Tip#2- Build your professional network. Connectivism is a valuable way to learn. Utilizing the nodes within your network can allow you to learn what jobs are available, what are the new trends within your industry, and where you can access continuing learning opportunities to make sure you maintain your competitive edge. Organizations like to know that you stay well connected to trends that will affect the industry you are in and the position in which you work. For example, in my position as an instructional designer, an employer will want to know that I am a member of the American Society of Training and Development, I am connected with others in my field via LinkedIn, I participate in group discussions regarding the latest trends in learning and development, as well as trends regarding agencies that service those with Developmental Disabilities. Why is that important you may ask? I now positioned myself as an individual who can recognize training opportunities to effectively support the organization in upcoming initiatives that result in a response to external forces that influence the way in which the organization will need to run their business in order to remain in existence. Taking a step back, in order for you to get an interview it may take someone within your professional network to recommend you instead of the traditional resume paper mill. Keep in mind the age old adage, “it’s who you know….”
Tip#3 – Dust off that resume!

A wise man once told me (thanks Dan!) the best time to update your resume is once you have started your new job. I couldn’t agree more! The task of updating and revisiting a resume can be daunting. In the past month I have had 3 people send me resumes to give them a glance. As I analyzed each one I realized that some of the great tips that were given to me in the past are not common knowledge for everyone. So this tip will be it’s own sub section. Here are my tips to updating your resume, getting passed the applicant tracking system in HR, and into the hands of a hiring manager:

1. Get rid of the summary- Summaries, objectives, whatever you call it, recruiters don’t read it! It’s fluff! Think about it what does your objectives section say that most don’t, that you have great communication skills? Oh no, I know it says you have great communication and time management skills. Wait, this is what makes you unique; you want to work for a fast paced organization that can utilize your skills and talents. Listen, its fluff and for a recruiter who has to read over a hundreds of resumes to fill one position, they are not wasting time reading fluff! The alternativ
e solution is to write your skill sets. An example could be: Mortgage loan officer professional with the following skill sets and experiences in the following: (you can bullet out the skill sets and format appropriately) refinancing, loan recovery,loan origination. Use any keywords that you know the employer will be looking for and that you can prove you have experience in. Looking at your skill sets quickly will go along way with getting your resume into the right hands.

2. Please Use Bullets- When writing your tasks and responsibilities, keep in mind your agenda is to get recruiters to notice you, not to throw your resume away in frustration. I had a conversation with a good friend of mine who is a recruiter for a non profit organization. She stated, “ You don’t even know what it does to my eyes when I have to read through paragraphs and paragraphs of information on hundreds of resumes.” Get noticed and format your resume in bullet form when describing your tasks in previous positions.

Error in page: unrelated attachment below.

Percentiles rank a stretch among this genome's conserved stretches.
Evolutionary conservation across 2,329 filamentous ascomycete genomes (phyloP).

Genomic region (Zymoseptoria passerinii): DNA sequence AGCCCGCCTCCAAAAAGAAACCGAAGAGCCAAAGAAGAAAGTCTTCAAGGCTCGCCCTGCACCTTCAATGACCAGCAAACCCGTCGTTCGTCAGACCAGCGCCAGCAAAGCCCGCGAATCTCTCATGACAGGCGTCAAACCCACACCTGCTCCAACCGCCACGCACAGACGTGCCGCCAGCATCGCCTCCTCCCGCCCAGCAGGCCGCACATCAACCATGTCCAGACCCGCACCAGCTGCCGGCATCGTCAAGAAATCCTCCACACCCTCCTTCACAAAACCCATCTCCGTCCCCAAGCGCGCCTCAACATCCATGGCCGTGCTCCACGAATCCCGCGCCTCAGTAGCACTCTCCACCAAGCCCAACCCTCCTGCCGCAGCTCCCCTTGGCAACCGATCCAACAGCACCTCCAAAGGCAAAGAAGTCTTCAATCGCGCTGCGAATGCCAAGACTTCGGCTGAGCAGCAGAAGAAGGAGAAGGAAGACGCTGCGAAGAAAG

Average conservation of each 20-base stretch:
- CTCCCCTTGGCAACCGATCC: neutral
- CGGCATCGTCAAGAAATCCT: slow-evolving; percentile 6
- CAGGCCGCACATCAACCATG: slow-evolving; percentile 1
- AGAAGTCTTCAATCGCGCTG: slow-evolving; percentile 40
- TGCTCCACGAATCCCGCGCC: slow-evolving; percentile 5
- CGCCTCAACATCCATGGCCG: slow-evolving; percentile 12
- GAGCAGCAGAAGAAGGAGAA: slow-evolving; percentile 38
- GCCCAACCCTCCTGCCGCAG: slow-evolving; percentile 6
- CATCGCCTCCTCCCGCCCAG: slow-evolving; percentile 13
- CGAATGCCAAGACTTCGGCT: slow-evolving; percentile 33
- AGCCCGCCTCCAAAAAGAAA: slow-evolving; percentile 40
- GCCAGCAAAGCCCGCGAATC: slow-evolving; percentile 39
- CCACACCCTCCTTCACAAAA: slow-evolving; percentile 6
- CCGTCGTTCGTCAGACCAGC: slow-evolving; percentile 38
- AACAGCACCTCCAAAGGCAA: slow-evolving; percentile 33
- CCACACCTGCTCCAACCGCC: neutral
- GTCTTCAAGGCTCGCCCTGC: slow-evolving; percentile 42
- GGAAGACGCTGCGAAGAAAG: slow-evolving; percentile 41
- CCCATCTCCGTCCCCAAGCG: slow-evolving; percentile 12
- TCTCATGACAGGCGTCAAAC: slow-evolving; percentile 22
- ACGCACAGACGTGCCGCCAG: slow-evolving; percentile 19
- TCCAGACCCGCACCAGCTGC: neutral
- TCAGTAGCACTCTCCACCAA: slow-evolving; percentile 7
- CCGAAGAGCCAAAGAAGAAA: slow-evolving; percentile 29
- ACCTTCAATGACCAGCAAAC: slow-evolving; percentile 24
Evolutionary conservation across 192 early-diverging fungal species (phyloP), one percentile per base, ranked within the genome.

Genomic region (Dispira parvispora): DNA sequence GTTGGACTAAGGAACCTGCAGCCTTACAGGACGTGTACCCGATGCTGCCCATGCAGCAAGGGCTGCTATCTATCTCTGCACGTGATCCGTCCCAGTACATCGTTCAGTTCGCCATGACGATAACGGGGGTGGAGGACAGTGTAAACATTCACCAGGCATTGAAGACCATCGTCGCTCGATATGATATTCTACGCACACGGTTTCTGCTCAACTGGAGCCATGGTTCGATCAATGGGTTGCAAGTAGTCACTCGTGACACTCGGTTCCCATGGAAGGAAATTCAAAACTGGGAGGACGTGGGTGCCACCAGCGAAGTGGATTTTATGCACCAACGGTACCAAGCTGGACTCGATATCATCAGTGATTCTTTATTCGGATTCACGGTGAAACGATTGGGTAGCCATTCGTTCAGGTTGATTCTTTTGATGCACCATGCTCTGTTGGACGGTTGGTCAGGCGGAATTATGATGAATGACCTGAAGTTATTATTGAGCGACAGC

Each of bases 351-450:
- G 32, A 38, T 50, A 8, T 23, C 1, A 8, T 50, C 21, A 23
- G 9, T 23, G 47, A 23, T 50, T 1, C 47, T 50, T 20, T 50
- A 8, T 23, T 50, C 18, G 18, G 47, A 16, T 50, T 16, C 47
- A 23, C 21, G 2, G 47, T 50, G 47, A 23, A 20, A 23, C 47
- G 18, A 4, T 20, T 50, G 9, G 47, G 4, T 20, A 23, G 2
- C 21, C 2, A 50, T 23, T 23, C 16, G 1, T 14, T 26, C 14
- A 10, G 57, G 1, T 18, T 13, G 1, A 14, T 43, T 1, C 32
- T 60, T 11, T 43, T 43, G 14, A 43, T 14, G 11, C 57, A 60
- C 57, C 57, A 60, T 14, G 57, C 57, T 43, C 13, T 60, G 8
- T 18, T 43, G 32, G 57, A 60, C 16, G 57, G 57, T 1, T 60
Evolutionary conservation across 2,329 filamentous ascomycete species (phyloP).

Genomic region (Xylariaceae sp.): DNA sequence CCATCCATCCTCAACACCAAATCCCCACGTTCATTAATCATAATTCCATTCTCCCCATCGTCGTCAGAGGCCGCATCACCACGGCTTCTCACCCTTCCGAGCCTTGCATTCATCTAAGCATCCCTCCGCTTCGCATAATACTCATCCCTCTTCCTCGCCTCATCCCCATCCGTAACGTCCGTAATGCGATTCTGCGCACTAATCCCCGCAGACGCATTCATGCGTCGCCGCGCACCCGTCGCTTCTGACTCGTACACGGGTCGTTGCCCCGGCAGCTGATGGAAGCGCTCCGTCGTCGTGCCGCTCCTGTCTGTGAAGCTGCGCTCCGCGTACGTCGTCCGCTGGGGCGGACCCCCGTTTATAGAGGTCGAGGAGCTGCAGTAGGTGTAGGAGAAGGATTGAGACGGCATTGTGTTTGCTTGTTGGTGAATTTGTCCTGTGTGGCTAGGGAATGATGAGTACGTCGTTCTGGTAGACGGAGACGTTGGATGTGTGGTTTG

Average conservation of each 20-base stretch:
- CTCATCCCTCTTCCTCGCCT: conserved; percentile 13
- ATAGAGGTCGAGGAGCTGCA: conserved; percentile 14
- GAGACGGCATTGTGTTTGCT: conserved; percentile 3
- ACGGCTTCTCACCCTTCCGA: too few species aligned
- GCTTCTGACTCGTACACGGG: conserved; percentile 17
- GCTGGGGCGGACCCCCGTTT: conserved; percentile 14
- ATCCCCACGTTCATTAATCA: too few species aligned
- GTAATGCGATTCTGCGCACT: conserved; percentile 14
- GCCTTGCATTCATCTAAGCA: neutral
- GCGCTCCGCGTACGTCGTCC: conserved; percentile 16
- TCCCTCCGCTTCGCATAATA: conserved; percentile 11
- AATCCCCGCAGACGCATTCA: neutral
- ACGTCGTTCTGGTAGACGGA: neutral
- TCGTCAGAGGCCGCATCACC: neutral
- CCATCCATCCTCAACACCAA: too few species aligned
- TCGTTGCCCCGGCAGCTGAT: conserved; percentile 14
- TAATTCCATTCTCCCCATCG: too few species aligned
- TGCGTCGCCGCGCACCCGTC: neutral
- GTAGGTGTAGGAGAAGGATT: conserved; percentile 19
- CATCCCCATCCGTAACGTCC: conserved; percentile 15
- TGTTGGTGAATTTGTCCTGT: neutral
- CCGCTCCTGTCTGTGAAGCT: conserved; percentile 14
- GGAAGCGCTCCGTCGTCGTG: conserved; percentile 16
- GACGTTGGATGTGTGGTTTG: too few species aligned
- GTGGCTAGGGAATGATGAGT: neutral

3. There’s Power in Numbers- With the unstable economy, the term lay off has become more familiar to millions of people throughout the U.S. As a result, the reality is, employers can’t promise you security and with budget cuts they can’t get you all the proper training resources to be effective in your position. The alternative solution for organizations is to hire people who know how to impact organizations in the least amount of time. So for the person that writes handles calls in a call center environment, show your impact and let the recruiter know how many calls you handled on a daily, weekly, or monthly basis. Stating that you handle 180 calls a day regarding benefit policies is a lot more of an eye catcher than just stating that you take calls. If you are in sales, talk about the amount of revenue you generated for your department, if you are a teacher talk about the amount of students you impacted or number of projects you participated in. Before anything, integrity is key, so keep in mind that you will need to be truthful in reporting how you have impacted your previous employers.

4. Keep it Relevant- If you are applying for a job in sales, a recruiter doesn’t want to see that you used to fold shirts at your local mall. Keep all information regarding your jobs relevant to the job for which you are applying. Now if you are going for a sales position in retail and folding the shirts at the local mall has given you insight on the retail industry, then be sure to make that connection on your resume.

5. List Your Skills- Each time you apply for a job, you will want to list your skills. Most times I thought this was a given but yet I’m beginning to see more often that candidates are leaving this information off of their resume. If you know MS Office, list it. Well versed in software that is important in your field? Great! List it. Leaving this information off of your resume can negatively impact your job search results.

Now back to our Tips !

Tip# 4 Invest in You- Often we spend so much time looking for a job but yet we aren’t educationally equipped to be considered the best fit for the position. I remember sitting in an interview and being asked why I wasn’t taking the time to go back to school for instructional design. I was floored and couldn’t believe I was asked that question. Didn’t this hiring manager know that I didn’t have time to go back to school! I had to find a job and quick! She was right! Just as I handle a job and school now, I really could have handled looking for a job and school. While you are looking for a job invest in you. Get the certification, license, or degree you need for school. For those of you who are thinking you don’t have the money, hence that is why you are looking for a job, utilize grants and student loans to get you where you need to be. Employers like to know that you are in the business of continuing your education. To many employers an educated employee is a knowledgeable employee, especially the one that has a healthy mix of experience as well as great educational background.

I hope these tips can help you on your journey to finding employment or climbing the ladder. Remember the key is to market yourself the best way you can. Keep in mind that recruiters are looking at 60-100 resumes a day and you have the ability to set yourself apart from the rest. Good Luck and God Bless!!!!